Jones, at 6-foot-5, 319 pounds and with 34-inch arms, has plenty of length and mass on his frame. He's also an explosive athlete at that size (109-inch broad jump) and has plenty of tape that shows he's more than "athletic enough," which is how Dante Scarnecchia used to describe the movement skills required for players in his meeting room.
2020 NFL Draft Highlights: Josh Jones
28. Ravens: Kenneth Murray, LB, Oklahoma
The Ravens don't have to do any kind of angling to get a player who'd fit their scheme snugly.
A starter since he set foot on Oklahoma's campus in 2017, Murray is an outstanding athlete with NFL size at 6-foot-2, 241 pounds. Just as was the case for him in college, he'll be a starter as soon as he makes the leap to the next level.
29: Titans: Austin Jackson, OL, USC
Tennessee needs a tackle. They don't pick until No. 29. Lucky for them, there are a half-dozen first-round tackles available this year.
They get the last of the bunch in Jackson to replace Jack Conklin on the right side. Not yet 21 years old, Jackson has plenty of upper-body power (27 bench-press reps, 79th percentile) and he's a tremendous athlete. His 115-inch broad jump (96th percentile), 5.07 40 time (88th), 1.73-second 10-yard split (93rd) and 31-inch vertical (84th) made him one of the "winners" of combine week.
30: Packers: Jalen Reagor, WR, TCU
Reagor's physical profile is one of the most unique we've seen at the receiver position. He's rocked-up at 5-foot-11, 206 pounds. And yet he's a high-flyer with a 138-inch broad jump (99th percentile) and a 42-inch vertical (98th).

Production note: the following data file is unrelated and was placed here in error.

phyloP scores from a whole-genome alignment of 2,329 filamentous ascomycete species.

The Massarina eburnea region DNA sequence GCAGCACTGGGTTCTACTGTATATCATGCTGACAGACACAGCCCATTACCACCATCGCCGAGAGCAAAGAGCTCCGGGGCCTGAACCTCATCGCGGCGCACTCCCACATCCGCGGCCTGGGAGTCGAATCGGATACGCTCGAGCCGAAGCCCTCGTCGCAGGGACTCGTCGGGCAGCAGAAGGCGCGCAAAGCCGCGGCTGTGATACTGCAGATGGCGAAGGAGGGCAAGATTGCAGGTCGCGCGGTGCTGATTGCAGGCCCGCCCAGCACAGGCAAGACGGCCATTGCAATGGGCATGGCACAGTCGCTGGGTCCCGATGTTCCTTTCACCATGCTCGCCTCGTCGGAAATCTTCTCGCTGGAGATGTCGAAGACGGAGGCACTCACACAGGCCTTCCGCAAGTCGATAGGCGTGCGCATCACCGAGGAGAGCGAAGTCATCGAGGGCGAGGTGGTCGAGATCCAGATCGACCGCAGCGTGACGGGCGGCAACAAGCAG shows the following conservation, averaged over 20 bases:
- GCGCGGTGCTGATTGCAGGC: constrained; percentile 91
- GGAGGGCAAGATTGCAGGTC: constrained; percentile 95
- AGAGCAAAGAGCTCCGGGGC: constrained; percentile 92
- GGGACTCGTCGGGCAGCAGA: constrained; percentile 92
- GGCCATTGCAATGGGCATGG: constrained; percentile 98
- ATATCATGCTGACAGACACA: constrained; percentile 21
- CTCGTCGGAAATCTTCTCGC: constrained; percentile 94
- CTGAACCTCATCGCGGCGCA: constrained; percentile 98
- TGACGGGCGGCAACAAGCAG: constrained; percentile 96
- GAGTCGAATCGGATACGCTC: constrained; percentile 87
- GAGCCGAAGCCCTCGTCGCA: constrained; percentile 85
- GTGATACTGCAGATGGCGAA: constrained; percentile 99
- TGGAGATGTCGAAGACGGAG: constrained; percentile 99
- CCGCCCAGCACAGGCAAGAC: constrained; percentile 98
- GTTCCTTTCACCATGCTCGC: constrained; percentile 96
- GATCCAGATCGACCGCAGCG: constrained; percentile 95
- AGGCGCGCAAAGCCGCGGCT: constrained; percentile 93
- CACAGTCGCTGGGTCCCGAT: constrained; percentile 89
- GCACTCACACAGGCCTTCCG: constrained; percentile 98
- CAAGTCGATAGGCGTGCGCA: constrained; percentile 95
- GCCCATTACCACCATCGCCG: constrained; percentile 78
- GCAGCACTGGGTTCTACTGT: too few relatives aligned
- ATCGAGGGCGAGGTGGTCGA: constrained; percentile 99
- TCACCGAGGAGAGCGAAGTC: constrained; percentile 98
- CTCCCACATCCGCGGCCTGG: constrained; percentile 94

He didn't run quite as fast as we thought he would in Indy, but his 4.47-second 40 is fast enough to give Aaron Rodgers a legitimate deep threat to pair with Davante Adams.
31. 49ers: Trevon Diggs, CB, Alabama
One of the best fits in the first round, Diggs is the ideal corner for San Francisco's scheme.
Defensive coordinator Robert Saleh, a former Seahawks assistant who's all in on the long-and-strong corner movement on the outside, will be licking his chops if Diggs falls all the way to No. 31. He may not be the next Richard Sherman, but the 6-foot-1, 205-pounder is sure built like Niners vet.
32. Chiefs: Cesar Ruiz, OL, Michigan
The big-time investment in Patrick Mahomes is coming. He's going to be worth $40 million per year or more very soon. Might as well start investing a little more in his protection, too.
They're set at tackle with 2013 first-rounder Eric Fisher and 2012 second-rounder Mitchell Schwartz. Their interior, though, has gotten by with Day 3 types. That changes with the addition of Ruiz, who might be the most talented interior option in the draft.